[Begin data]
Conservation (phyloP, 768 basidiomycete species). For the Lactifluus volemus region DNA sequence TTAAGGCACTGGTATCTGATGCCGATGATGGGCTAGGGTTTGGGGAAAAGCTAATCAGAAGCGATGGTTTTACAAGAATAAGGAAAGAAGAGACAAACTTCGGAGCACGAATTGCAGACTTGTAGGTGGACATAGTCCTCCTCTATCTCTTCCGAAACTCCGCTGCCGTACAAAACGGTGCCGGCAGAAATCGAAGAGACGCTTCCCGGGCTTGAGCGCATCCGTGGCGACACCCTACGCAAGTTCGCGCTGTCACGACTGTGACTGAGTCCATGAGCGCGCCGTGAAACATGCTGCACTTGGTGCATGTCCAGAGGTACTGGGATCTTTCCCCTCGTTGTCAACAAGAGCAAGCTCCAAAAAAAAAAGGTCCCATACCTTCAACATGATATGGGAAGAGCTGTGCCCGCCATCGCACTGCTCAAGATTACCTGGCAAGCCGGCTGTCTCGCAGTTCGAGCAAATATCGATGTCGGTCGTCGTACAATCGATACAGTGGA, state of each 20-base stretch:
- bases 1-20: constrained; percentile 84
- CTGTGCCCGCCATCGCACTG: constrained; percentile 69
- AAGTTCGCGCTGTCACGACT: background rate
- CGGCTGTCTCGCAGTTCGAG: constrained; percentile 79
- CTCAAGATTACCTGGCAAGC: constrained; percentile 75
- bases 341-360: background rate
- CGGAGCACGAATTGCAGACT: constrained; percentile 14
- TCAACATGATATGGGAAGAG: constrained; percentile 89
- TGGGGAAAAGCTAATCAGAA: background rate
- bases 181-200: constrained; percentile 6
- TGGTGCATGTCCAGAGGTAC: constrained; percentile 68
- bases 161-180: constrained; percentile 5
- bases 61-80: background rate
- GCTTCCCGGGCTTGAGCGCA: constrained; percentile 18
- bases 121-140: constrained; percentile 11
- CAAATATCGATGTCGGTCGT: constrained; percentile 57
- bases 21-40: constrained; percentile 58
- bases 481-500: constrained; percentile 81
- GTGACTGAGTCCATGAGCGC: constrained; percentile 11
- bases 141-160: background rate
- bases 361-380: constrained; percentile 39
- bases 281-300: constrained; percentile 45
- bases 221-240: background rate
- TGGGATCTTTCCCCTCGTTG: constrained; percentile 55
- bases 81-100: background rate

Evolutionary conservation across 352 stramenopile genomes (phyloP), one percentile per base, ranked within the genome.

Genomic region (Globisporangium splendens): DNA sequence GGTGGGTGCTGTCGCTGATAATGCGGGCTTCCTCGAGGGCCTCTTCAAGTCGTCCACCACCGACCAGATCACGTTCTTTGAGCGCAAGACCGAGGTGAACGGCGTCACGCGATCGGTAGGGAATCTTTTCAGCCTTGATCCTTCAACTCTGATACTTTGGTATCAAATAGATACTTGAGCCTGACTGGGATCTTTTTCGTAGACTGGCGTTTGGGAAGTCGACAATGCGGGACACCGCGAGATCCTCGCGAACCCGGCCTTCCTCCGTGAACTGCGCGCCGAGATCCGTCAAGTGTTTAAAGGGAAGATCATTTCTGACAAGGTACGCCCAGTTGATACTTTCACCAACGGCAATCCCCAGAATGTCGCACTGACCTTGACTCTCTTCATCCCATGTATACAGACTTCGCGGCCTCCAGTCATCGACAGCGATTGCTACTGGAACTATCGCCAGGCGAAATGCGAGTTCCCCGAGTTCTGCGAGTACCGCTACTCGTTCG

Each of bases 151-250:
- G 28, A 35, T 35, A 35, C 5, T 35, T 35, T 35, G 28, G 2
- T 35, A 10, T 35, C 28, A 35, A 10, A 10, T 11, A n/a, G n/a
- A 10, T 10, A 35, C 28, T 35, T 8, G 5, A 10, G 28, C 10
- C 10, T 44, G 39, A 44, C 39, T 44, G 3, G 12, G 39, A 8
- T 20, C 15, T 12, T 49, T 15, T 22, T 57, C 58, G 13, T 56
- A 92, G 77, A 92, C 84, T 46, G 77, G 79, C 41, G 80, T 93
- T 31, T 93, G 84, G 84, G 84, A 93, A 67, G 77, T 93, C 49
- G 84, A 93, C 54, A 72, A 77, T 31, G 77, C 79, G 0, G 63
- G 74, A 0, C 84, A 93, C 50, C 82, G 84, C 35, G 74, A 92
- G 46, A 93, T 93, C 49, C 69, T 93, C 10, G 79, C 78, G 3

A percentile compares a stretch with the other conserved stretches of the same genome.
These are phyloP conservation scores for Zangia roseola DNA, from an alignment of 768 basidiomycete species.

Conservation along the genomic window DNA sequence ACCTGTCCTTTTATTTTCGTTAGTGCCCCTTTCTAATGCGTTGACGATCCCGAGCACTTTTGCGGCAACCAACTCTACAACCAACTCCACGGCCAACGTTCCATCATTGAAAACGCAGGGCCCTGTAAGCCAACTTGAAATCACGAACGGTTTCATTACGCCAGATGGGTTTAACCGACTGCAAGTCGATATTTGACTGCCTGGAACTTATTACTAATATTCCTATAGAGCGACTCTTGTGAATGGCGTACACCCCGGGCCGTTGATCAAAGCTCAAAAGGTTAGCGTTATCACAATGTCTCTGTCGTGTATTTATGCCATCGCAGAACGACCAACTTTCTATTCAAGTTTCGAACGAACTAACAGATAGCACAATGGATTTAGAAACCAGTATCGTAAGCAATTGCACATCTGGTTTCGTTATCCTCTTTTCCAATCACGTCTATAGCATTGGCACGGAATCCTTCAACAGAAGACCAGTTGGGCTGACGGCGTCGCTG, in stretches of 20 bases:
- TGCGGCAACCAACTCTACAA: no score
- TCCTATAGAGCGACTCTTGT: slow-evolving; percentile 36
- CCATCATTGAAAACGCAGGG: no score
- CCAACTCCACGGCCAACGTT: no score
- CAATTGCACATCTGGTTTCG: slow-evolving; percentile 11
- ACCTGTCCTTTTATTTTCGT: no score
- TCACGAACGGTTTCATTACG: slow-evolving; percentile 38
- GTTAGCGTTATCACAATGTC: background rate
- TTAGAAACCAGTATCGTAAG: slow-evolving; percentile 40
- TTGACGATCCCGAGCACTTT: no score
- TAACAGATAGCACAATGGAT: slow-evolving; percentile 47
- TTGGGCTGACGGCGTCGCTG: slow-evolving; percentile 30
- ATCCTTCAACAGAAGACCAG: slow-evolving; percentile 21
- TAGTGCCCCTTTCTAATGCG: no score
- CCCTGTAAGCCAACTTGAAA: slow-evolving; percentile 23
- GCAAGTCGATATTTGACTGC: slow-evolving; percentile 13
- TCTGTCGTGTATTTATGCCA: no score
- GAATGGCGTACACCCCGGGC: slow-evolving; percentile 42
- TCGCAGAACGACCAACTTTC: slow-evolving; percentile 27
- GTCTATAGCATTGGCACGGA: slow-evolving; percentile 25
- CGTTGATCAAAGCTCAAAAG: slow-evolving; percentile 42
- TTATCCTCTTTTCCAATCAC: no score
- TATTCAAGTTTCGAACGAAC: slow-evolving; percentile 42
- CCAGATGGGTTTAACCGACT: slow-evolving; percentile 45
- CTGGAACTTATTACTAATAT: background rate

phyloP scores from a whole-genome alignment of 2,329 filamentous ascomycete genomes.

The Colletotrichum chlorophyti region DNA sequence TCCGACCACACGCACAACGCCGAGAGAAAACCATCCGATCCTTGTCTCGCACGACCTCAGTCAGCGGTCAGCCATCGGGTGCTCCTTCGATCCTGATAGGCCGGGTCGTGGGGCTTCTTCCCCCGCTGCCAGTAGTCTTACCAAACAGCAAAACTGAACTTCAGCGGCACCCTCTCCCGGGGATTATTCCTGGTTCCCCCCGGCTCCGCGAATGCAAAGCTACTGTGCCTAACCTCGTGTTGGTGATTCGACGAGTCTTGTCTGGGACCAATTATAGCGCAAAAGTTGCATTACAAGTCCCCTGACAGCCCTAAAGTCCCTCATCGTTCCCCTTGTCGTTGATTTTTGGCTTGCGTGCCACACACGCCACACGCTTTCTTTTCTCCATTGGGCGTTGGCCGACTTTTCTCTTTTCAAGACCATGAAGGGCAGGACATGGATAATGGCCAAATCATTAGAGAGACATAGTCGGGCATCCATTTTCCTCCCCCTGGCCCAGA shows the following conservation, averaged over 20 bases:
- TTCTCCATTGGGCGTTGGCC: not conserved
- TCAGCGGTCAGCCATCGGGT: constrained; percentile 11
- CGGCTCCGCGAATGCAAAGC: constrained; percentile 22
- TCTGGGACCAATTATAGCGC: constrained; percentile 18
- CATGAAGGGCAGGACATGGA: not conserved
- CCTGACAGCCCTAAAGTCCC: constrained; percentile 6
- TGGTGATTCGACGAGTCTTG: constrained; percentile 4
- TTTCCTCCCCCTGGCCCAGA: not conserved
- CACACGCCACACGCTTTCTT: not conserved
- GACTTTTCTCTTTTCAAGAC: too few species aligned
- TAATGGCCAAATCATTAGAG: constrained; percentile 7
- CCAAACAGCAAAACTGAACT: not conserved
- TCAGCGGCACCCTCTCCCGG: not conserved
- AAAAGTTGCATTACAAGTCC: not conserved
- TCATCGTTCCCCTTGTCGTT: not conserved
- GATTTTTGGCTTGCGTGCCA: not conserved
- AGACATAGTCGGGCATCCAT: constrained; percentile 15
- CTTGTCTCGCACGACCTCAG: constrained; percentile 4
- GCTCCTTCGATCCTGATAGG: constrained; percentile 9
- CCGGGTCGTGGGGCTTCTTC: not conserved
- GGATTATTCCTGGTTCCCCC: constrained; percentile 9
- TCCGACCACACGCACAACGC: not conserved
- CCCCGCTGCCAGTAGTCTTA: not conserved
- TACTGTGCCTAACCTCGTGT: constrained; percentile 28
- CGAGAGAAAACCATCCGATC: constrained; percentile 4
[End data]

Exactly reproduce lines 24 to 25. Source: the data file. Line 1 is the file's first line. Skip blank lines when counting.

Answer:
- bases 221-240: background rate
- TGGGATCTTTCCCCTCGTTG: constrained; percentile 55